- Don’t underestimate the cultural change required (people have to buy into the idea, similar to digital transformation)
- Don’t rely too much on heavy documentation (you’re not going to know everything up front)
- Approach risk proactively (don’t be afraid of change)
If a business then decides to implement DevOps within teams, from a process and method point of view, then these questions must be addressed:
- Is your architecture able to support it?
- Is a leadership roadmap in place that creates the environment necessary to start delivering fast, high quality, automated deliveries?
“Everything is holistic and needs top-down support,” says Hyde. “Businesses need someone from the top level explaining: what is our business driver? What is our vision?
“They also need middle management and practitioner support and buy-in; they need leadership to communicate what DevOps means to them, does it change the political hierarchy?”
Establishing a strong pipeline
The perfect DevOps pipeline consists of a repetitive cycle of the following stages: plan, code, build, test, release, deploy, operate and monitor – all as a continual process.
However, too many organisations have to choose between speed of development and poor-quality code. To create a strong DevOps pipeline, IT leaders should use automation.
- Prepare a roadmap
- Gather user stories
- Split the work into small pieces
- Use automation where possible
- Use AIOps (artificial intelligence operations) where you can to reduce routine, highly repeatable tasks slowing down the delivery pipeline
- Stay compliant
- Employ standardised tools and technologies to prevent non-compliant apps from reaching end users
- Incorporate backup – ensure any code changes are secure
- Integrate data – weave database development into any DevOp plans
8 steps to DevOps
- Business goal. What is our business goal moving to DevOps? Sometimes it’s speed of delivery. How do we do early delivery, frequent delivery? Once businesses have that vision, they can start to drive that down and understand how we can implement DevOps
- Collaboration. We might do that with ambassadors or operational liaisons
- Customer outcome. How do we focus on achieving what our customer needs? And how do we work with our customer better, so that they can understand how things are changing?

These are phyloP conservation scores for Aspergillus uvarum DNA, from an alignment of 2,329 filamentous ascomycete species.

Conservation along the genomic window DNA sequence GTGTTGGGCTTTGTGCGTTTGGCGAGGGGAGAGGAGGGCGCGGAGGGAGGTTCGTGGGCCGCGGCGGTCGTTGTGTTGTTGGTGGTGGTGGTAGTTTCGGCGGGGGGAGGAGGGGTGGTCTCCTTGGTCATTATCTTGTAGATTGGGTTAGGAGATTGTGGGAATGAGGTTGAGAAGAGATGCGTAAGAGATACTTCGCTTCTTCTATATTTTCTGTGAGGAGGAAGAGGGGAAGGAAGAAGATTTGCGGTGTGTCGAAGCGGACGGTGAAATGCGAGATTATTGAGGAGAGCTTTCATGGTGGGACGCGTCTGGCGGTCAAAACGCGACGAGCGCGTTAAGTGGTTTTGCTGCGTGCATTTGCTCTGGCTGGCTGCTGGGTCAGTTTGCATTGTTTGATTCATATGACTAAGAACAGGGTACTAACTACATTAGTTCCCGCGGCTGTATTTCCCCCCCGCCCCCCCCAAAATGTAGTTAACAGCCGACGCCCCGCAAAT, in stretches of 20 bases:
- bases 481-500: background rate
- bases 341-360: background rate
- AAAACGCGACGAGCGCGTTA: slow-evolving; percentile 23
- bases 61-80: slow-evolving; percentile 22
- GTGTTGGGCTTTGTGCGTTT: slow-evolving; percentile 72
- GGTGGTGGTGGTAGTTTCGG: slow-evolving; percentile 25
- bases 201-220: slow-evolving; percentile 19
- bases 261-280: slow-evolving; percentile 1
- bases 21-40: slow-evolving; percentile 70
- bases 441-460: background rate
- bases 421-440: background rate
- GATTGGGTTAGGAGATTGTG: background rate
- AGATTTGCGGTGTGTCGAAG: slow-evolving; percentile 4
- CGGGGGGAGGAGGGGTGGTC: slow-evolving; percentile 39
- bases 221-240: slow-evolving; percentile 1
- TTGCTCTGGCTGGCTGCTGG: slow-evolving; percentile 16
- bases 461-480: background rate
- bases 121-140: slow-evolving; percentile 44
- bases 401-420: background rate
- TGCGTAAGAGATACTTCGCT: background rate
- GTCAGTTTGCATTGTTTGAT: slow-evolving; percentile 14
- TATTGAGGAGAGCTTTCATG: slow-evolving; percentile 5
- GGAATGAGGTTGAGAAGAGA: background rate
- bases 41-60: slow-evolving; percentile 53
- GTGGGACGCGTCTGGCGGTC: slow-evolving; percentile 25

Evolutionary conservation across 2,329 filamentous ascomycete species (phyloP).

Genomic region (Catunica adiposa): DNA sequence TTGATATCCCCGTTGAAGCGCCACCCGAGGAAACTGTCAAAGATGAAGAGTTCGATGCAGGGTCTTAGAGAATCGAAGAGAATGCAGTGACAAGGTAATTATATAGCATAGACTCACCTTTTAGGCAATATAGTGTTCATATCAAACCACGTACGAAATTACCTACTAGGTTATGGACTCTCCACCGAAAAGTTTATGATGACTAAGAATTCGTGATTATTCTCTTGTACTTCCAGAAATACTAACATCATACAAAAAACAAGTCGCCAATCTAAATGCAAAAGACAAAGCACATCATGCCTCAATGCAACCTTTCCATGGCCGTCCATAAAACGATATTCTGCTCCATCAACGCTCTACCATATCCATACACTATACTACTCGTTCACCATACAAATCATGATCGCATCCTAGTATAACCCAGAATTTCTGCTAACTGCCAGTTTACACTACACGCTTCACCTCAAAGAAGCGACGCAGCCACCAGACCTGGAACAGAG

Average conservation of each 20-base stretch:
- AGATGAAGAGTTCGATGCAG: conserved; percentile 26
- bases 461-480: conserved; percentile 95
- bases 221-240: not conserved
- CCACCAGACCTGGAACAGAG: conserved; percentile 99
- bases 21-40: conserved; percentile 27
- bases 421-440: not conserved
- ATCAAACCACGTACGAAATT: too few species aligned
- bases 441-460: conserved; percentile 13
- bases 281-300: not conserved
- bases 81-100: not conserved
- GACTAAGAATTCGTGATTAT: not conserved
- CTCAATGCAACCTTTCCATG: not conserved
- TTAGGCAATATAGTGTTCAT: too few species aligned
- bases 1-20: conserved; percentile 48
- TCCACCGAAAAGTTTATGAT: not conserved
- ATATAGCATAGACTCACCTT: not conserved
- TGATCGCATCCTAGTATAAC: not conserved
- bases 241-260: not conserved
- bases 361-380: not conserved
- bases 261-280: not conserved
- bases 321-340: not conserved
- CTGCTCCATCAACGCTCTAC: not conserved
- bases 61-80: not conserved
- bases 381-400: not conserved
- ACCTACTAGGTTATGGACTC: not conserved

- Automation. How do we automate through the pipeline? This is the full pipeline now, not just development. It’s taking the whole, from initial planning to creation, verification and pre-production release; all the way through the lifecycle and back round again, so we can bring all that great data back into our planning
- Compatible tooling. If an organisation uses different tooling, it begins to create barriers again
- Real-time monitoring. We need to use much better monitoring tools to help react faster to issues
- Deliver continuously. How do we get our continuous integration/continuous delivery (CI/CD) pipeline to work in a modern way?
- Retrospectives and reviews. How do we do workshops together as a full development value stream, include everyone and really update process piece by piece in an iterative way to increase capability?
What is DevSecOps?
Developers and those in IT operations need to take a more holistic approach to security. The stakes could not be higher.
DevSecOps, as the name suggests, is the combination of development, security and operations.
“Security must be integrated into the agile development process. By doing so, organisations will be able to address security threats more effectively and in real time,” wrote Rusty Carter, now chief product officer at SafeguardCyber.
“Making security a shared responsibility between development, IT and security teams should help change the perception that security is a burden and slows down the agile process — in addition to sensitising the entire team to the need for speed and agility to deliver new solutions to market.”
The DevOps challenge
The biggest DevOps challenge to a successful implementation concerns outdated IT architecture, which can’t support the new, agile way of working.
The need to modernise IT infrastructure is relevant to the larger organisations that are steeped in legacy — ironically, those which would benefit from DevOps the most. Fortunately, the business case for IT modernisation goes beyond DevOps and should be one of the priorities for any organisation wanting to compete in the era of disruption. IT needs to be embedded into the business community.